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The moderator of the press club event asked LaHood: “Some in the highway-supporters motorist groups have been concerned by your livability initiative. Is this an effort to make driving more torturous and to coerce people out of their cars?”
LaHood answered: “It is a way to coerce people out of their cars.
The doctrine of the "right to travel" actually encompasses three separate rights, of which two have been notable for the uncertainty of their textual support. The first is the right of a citizen to move freely between states, a right venerable for its longevity, but still lacking a clear doctrinal basis.1858 The second, expressly addressed by the first sentence of Article IV, provides a citizen of one State who is temporarily visiting another state the "Privileges and Immunities" of a citizen of the latter state.1859 The third is the right of a new arrival to a state, who establishes citizenship in that state, to enjoy the same rights and benefits as other state citizens. This right is most often invoked in challenges to durational residency requirements, which require that persons reside in a state for a specified period of time before taking advantage of the benefits of that state's citizenship.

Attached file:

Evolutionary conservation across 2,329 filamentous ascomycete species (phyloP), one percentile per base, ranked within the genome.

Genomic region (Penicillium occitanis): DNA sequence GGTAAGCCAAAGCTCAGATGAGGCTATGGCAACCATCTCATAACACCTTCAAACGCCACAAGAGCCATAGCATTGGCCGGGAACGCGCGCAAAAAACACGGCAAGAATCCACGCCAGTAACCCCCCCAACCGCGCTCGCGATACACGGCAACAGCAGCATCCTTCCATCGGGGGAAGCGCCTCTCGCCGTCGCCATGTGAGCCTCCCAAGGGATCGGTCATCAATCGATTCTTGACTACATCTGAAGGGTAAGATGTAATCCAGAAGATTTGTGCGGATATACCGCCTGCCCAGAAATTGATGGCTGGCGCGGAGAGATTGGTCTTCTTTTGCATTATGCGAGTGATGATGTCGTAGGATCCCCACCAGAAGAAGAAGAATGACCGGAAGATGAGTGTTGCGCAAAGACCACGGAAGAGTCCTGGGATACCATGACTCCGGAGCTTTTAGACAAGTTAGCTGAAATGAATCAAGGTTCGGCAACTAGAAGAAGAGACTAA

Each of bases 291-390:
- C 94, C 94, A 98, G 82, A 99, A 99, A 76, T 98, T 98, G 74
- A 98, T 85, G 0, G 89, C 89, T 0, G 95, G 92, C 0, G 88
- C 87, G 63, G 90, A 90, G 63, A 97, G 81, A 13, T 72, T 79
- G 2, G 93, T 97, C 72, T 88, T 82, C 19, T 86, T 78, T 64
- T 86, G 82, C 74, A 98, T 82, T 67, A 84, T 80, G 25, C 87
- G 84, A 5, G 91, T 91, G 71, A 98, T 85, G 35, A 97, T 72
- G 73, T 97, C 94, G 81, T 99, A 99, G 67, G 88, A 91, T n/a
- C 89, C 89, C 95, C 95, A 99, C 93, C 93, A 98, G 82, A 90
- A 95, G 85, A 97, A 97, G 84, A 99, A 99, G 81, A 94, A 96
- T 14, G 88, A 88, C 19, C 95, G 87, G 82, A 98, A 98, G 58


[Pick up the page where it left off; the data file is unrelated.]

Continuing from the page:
As the Supreme Court notes in Saenz v Roe, 98-97 (1999), the Constitution does not contain the word "travel" in any context, let alone an explicit right to travel (except for members of Congress, who are guaranteed the right to travel to and from Congress). The presumed right to travel, however, is firmly established in U.S. law and precedent. In U.S. v Guest, 383 U.S. 745 (1966), the Court noted, "It is a right that has been firmly established and repeatedly recognized." In fact, in Shapiro v Thompson, 394 U.S. 618 (1969), Justice Stewart noted in a concurring opinion that "it is a right broadly assertable against private interference as well as governmental action. Like the right of association, ... it is a virtually unconditional personal right, guaranteed by the Constitution to us all." It is interesting to note that the Articles of Confederation had an explicit right to travel; it is now thought that the right is so fundamental that the Framers may have thought it unnecessary to include it in the Constitution or the Bill of Rights.
I believe that forcing us out of our cars, and "encouraging" us to use other forms of transportation amounts to an infringment on our rights.
"People are welcomed and encouraged to take public transportation if they find they don't want to pay parking fees," said Jessica Maxey-Faulkner, park district spokeswoman.
Yep they all seem to be on the same page.